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Tulsa Calibration : Really Great

Nate: [inaudible 00:00:00] Having a great time today doing some Tulsa calibrations podcasting. I’m pretty excited about the fact that we’ve got this-

Speaker 2: You don’t sound very excited, Nate.

Nate: Well, yeah. I’m kind of monotone, I don’t know. Just kind of got this steady flow voice.

Speaker 2: Mono, mono, mono.

Nate: Not too much enthusiasm. Probably if I had some gauge blocks in front of me, and if I had some micrometers or something in front of me, I probably would be acting a little bit more excited, but right now, just talking into the microphone.

Speaker 2: You are like a kind in the chocolate factory when you start doing your calibrations. I’ve never seen the joy and the sparkle in somebody’s eye whenever the word Tulsa calibrations comes up. You’re like a squirrel with a shiny thing. Squirrel.

Nate: Squirrel.

Speaker 2: But there’s a lot to be excited about calibrations. Tulsa calibrations is a … It’s a heck of a world, it’s a heck of a market. We are one of the center corners of the United States oil and natural gas market.

Nate: There is a lot of oil and gas in this area.

Speaker 2: The things that happen with our calibrations, not just Tulsa calibrations, it has profound effect all over the world. The amount of natural gas that we’re able to produce for the world coming out of Oklahoma and Texas and up in the Dakotas, few of the other shelves, is just astronomical.

Nate: So what are some of these companies, man, that are pumping all this oil out of the ground and all the fracking going on and whatnot. What are they doing with their equipment? They use some really high pressure when they do that fracking, don’t they?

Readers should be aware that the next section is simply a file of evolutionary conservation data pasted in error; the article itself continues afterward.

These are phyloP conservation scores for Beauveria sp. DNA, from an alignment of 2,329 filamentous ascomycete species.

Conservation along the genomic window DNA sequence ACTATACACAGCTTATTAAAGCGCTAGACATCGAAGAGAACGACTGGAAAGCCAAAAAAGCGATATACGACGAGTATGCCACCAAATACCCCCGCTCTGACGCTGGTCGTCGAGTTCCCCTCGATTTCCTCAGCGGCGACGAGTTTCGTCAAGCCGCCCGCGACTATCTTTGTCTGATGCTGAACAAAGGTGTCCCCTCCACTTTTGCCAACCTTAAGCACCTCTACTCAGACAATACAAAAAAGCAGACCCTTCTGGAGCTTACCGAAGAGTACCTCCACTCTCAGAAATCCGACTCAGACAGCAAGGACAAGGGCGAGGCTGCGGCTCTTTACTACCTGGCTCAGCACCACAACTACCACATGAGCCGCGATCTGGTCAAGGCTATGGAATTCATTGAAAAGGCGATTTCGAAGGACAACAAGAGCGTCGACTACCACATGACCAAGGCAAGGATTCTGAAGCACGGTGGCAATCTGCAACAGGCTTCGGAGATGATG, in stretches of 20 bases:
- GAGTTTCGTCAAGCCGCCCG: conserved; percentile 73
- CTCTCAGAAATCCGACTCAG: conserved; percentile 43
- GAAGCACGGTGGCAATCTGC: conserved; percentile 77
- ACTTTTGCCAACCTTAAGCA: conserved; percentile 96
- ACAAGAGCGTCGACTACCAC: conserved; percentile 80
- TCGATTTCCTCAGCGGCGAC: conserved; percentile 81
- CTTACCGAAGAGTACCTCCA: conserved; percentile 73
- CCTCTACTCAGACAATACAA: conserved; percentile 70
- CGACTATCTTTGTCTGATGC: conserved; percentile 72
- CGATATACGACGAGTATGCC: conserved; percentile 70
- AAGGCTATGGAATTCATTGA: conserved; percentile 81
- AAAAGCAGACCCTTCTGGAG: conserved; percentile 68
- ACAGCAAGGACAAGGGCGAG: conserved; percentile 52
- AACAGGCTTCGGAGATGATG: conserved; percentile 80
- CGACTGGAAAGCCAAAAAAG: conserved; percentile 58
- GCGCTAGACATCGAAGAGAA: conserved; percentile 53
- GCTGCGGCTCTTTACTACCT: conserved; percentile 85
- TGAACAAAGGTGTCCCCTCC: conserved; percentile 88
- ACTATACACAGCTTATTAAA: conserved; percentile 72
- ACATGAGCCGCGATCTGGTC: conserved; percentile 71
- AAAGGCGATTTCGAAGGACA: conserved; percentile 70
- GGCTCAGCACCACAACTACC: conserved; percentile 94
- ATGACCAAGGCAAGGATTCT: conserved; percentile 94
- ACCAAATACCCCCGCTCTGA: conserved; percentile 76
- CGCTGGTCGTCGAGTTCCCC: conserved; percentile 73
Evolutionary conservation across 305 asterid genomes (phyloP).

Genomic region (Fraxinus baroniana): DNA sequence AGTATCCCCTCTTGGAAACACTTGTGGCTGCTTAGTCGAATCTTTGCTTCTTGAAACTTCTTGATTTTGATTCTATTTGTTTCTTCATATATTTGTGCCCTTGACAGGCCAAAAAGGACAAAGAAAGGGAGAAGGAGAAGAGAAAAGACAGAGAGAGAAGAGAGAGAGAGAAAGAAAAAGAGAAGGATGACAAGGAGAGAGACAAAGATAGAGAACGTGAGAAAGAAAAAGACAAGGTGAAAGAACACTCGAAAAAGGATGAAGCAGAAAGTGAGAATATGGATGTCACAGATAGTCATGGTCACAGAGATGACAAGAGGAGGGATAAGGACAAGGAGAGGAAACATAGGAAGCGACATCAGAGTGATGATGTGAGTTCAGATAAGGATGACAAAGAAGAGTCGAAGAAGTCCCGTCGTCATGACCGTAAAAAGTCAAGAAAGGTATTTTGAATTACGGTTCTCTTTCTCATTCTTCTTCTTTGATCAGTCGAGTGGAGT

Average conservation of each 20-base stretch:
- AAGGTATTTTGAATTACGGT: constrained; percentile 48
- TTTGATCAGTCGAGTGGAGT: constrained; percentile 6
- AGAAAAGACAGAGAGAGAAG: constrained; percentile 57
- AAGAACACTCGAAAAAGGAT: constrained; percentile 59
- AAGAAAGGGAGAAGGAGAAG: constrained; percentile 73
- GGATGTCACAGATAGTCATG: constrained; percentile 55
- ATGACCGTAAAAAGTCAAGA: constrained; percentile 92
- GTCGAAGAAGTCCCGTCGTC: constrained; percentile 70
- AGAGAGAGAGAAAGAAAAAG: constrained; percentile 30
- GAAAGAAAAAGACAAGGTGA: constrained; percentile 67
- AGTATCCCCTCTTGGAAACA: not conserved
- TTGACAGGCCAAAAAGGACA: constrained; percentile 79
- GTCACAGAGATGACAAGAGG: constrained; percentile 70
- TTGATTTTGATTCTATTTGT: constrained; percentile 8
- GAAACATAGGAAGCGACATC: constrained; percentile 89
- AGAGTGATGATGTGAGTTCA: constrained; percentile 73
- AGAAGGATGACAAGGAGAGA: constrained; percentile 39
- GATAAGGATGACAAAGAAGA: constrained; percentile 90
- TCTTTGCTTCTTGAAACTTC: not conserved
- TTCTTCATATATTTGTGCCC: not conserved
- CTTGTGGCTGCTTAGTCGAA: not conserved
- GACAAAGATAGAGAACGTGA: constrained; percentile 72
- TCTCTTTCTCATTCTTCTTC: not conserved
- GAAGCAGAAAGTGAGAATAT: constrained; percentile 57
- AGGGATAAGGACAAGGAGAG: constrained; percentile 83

Speaker 2: Oh, they most certainly do.

Nate: Yeah, it’s hundred thousands or something, I don’t know.

Speaker 2: I don’t know what the pressure is. I have been out there on site with those fracking companies. I’ve actually seen them hook up the manifolds and the pump trucks and the pods and the mixers and start pumping down holes, and let me tell you what. If you’re in Tulsa doing calibrations and you want to see some major pressure build up, you want to go out to one of those fracking sites. The average site that I went on had no less than 10 pump trucks. So that don’t mean nothing to a lot of people reading this, so let’s just put it this way. 10 semi trucks lined up in a line, all connected to one manifold, and the whole semi truck, the trailer, is nothing but a ginormous caterpillar pump. So imagine hooking 10 of these up to one ginormous manifold creating an unbelievable amount of pressure and just pumping down hole.

Nate: I think I’d be pretty nervous to be standing around that place, man. I think I’d be really nervous. It’s kind of like when you get close to these furnaces, which by the way, Precision Calibrations also does furnace calibrations. Furnace calibrations, oven calibrations, temperature controller calibrations, chart recorder calibrations, and all those things. But I’ll tell you, man. I’d be standing around there … I was somewhere, I can’t remember now where I was, but they had this really high pressure on this vessel, and I was kind of nervous standing around it. I was thinking myself, “Man, this is like a big old bomb. If something went wrong, it’d probably kill everybody around.”